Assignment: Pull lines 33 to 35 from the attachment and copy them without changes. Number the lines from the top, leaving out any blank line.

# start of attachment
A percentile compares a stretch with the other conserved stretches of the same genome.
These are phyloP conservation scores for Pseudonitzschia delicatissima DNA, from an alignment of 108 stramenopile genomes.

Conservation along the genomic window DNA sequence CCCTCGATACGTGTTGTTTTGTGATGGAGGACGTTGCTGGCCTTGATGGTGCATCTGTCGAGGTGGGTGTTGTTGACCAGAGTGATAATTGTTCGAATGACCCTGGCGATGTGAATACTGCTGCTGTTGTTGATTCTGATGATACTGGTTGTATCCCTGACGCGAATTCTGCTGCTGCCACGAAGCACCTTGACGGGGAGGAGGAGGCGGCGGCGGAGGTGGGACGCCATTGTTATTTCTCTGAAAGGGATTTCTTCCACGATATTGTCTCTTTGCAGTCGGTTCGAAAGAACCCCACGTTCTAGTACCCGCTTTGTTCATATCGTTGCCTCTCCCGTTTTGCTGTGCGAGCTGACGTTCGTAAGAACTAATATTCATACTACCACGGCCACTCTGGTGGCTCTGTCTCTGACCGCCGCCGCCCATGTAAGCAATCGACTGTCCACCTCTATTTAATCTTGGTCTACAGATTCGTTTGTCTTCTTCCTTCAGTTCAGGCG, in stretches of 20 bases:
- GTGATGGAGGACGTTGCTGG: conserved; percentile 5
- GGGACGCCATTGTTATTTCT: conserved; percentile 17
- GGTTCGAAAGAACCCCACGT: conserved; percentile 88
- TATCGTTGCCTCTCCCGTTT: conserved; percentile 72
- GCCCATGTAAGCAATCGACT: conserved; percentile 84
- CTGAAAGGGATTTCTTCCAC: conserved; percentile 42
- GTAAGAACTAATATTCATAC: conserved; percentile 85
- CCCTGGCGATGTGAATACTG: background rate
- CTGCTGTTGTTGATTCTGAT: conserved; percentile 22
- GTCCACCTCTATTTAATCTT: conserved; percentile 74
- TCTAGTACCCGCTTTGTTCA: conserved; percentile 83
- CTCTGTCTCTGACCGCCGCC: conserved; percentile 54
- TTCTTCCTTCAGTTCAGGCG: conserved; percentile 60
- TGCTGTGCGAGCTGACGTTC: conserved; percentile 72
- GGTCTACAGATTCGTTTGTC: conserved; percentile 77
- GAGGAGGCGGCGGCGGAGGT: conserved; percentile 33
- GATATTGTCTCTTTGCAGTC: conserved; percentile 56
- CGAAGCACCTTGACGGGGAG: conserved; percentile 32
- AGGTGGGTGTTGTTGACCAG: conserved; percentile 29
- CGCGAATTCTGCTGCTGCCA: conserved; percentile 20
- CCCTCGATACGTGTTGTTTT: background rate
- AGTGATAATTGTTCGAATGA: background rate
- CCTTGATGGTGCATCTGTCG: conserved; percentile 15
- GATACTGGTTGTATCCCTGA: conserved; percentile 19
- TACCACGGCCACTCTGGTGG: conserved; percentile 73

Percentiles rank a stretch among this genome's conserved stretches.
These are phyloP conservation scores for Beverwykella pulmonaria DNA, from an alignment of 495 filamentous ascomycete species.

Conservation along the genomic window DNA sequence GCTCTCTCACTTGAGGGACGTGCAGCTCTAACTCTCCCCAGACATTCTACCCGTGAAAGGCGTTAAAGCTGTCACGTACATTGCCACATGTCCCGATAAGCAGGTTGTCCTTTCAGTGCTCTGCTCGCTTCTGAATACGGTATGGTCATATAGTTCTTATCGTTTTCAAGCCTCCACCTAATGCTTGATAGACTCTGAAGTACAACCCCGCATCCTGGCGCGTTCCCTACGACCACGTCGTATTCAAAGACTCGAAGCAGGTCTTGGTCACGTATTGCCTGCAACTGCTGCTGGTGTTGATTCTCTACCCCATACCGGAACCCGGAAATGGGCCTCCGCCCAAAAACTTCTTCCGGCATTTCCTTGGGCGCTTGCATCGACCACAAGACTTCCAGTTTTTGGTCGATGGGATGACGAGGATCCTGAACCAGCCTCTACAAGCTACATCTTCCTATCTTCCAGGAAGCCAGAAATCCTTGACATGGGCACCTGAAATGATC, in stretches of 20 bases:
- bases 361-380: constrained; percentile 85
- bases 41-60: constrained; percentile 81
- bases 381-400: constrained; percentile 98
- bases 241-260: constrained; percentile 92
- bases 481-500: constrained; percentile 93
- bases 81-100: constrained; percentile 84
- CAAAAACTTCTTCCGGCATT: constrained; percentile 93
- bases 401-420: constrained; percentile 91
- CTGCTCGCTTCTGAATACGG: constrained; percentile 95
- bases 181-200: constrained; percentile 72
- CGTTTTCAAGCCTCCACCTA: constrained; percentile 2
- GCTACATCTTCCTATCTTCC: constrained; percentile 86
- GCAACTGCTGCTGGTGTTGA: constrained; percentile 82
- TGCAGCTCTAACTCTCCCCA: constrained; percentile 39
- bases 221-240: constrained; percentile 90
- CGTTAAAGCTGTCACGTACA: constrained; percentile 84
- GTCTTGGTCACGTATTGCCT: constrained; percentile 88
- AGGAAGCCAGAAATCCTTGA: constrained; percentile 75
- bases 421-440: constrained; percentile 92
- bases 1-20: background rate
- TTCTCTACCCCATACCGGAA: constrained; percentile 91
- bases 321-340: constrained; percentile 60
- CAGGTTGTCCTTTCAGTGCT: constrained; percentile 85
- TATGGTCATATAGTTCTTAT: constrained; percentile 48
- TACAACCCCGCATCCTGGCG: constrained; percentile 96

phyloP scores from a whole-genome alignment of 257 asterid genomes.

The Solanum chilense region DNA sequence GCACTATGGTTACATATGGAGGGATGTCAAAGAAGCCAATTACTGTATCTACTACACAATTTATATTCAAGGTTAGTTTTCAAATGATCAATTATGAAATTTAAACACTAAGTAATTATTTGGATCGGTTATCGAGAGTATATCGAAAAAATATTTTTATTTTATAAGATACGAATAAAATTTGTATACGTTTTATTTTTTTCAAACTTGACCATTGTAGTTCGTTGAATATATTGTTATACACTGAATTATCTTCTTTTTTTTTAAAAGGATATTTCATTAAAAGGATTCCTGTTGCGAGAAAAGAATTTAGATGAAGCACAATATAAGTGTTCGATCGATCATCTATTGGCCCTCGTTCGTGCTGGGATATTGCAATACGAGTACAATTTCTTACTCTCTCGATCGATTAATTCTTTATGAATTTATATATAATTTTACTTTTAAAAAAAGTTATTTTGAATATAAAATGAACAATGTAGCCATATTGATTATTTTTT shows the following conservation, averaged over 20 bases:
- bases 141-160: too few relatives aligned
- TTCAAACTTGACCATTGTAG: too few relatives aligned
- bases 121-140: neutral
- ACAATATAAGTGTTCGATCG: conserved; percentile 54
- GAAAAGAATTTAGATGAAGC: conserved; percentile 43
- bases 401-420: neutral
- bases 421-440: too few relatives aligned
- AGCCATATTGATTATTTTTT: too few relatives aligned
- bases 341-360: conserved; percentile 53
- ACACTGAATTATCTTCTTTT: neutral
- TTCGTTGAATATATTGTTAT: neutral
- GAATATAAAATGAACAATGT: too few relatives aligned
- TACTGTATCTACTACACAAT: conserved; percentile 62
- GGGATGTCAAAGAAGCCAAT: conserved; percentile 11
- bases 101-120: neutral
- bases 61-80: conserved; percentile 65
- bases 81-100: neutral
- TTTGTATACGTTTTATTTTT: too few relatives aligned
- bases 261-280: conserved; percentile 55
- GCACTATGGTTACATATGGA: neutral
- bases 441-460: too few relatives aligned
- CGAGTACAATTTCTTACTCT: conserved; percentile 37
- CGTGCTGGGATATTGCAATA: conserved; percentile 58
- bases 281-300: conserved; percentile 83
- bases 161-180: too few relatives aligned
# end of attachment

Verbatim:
- bases 41-60: constrained; percentile 81
- bases 381-400: constrained; percentile 98
- bases 241-260: constrained; percentile 92